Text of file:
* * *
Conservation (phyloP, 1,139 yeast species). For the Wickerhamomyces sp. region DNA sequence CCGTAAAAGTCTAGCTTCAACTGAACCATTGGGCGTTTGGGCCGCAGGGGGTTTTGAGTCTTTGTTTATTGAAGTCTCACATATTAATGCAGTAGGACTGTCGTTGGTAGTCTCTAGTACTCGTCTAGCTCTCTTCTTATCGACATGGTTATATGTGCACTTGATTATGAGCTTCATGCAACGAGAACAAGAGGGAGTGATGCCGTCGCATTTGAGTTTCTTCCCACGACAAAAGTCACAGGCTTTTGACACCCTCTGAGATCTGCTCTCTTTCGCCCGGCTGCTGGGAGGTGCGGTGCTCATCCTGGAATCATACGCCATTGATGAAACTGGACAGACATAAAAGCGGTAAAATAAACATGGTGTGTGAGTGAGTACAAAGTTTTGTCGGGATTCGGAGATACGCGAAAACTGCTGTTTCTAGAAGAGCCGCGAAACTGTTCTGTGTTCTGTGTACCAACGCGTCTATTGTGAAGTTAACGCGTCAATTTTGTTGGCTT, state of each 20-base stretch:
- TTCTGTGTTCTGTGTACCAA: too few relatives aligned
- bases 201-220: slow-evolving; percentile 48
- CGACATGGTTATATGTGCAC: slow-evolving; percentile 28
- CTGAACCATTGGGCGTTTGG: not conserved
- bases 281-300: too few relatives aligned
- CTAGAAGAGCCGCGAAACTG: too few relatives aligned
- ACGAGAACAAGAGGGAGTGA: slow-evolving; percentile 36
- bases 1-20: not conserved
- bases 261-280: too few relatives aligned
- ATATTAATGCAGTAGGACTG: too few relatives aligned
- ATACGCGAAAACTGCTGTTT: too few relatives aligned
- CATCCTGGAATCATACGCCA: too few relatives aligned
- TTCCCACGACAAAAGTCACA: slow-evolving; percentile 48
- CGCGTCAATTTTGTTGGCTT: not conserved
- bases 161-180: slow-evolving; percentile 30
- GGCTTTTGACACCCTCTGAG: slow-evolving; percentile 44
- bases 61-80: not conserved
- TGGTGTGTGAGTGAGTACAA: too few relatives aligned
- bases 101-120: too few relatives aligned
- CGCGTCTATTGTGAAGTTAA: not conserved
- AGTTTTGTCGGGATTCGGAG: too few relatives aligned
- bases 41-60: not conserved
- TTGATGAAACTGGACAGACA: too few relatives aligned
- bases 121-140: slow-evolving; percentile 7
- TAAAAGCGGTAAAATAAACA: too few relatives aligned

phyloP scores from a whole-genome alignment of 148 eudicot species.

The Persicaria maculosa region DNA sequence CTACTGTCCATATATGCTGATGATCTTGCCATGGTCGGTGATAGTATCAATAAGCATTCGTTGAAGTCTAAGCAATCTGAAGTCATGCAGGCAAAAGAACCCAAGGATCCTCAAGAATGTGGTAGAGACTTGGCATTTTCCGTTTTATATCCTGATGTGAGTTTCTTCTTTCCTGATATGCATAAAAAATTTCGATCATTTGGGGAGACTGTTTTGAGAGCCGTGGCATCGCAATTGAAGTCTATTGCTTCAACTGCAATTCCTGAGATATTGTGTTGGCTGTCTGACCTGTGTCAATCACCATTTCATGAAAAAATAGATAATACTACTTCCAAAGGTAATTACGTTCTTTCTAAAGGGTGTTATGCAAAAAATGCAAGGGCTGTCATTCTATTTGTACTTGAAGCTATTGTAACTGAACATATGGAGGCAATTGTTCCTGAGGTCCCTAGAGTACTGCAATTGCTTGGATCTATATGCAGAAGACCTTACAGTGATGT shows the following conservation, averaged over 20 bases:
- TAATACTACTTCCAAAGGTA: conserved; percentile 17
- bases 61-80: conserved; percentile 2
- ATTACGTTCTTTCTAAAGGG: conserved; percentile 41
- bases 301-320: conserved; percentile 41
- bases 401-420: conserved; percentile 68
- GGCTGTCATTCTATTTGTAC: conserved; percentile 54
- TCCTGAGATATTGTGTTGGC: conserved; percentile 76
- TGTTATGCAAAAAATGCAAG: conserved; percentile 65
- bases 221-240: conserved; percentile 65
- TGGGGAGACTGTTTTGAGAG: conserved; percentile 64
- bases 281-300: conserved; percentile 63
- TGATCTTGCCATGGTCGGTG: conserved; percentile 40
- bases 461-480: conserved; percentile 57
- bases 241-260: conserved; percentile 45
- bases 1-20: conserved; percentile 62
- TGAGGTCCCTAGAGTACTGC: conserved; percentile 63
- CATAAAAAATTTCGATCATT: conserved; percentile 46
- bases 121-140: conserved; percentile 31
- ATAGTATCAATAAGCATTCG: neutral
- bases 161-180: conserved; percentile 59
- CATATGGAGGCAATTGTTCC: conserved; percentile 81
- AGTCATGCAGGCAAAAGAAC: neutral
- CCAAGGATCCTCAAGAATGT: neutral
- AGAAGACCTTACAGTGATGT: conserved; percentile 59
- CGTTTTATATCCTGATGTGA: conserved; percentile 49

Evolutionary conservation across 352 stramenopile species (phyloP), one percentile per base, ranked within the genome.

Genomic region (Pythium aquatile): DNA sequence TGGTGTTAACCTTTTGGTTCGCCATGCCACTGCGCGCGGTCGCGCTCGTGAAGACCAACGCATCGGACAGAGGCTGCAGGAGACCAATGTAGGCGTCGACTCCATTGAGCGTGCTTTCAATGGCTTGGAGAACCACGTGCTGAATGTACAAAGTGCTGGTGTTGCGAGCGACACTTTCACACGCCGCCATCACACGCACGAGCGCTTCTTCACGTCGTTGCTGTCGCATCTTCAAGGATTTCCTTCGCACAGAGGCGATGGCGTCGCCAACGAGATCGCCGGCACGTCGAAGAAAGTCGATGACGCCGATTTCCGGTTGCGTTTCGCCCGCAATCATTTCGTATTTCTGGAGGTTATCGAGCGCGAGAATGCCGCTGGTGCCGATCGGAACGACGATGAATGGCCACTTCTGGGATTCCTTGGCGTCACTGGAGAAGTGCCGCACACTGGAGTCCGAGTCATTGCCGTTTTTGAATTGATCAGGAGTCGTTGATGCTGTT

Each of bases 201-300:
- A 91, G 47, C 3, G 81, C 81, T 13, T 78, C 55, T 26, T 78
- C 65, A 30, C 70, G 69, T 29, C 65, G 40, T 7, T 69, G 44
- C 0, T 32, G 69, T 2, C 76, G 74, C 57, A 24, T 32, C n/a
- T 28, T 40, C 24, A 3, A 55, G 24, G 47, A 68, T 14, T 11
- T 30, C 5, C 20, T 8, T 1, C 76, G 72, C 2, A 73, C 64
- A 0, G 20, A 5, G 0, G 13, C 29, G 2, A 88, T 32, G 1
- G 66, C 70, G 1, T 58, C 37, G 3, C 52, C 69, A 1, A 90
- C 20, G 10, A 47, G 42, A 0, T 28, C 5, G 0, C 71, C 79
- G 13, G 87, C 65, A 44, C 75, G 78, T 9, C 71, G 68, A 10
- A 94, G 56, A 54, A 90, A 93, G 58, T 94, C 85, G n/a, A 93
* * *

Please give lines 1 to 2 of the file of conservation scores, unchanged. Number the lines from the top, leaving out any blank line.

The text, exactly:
Conservation (phyloP, 1,139 yeast species). For the Wickerhamomyces sp. region DNA sequence CCGTAAAAGTCTAGCTTCAACTGAACCATTGGGCGTTTGGGCCGCAGGGGGTTTTGAGTCTTTGTTTATTGAAGTCTCACATATTAATGCAGTAGGACTGTCGTTGGTAGTCTCTAGTACTCGTCTAGCTCTCTTCTTATCGACATGGTTATATGTGCACTTGATTATGAGCTTCATGCAACGAGAACAAGAGGGAGTGATGCCGTCGCATTTGAGTTTCTTCCCACGACAAAAGTCACAGGCTTTTGACACCCTCTGAGATCTGCTCTCTTTCGCCCGGCTGCTGGGAGGTGCGGTGCTCATCCTGGAATCATACGCCATTGATGAAACTGGACAGACATAAAAGCGGTAAAATAAACATGGTGTGTGAGTGAGTACAAAGTTTTGTCGGGATTCGGAGATACGCGAAAACTGCTGTTTCTAGAAGAGCCGCGAAACTGTTCTGTGTTCTGTGTACCAACGCGTCTATTGTGAAGTTAACGCGTCAATTTTGTTGGCTT, state of each 20-base stretch:
- TTCTGTGTTCTGTGTACCAA: too few relatives aligned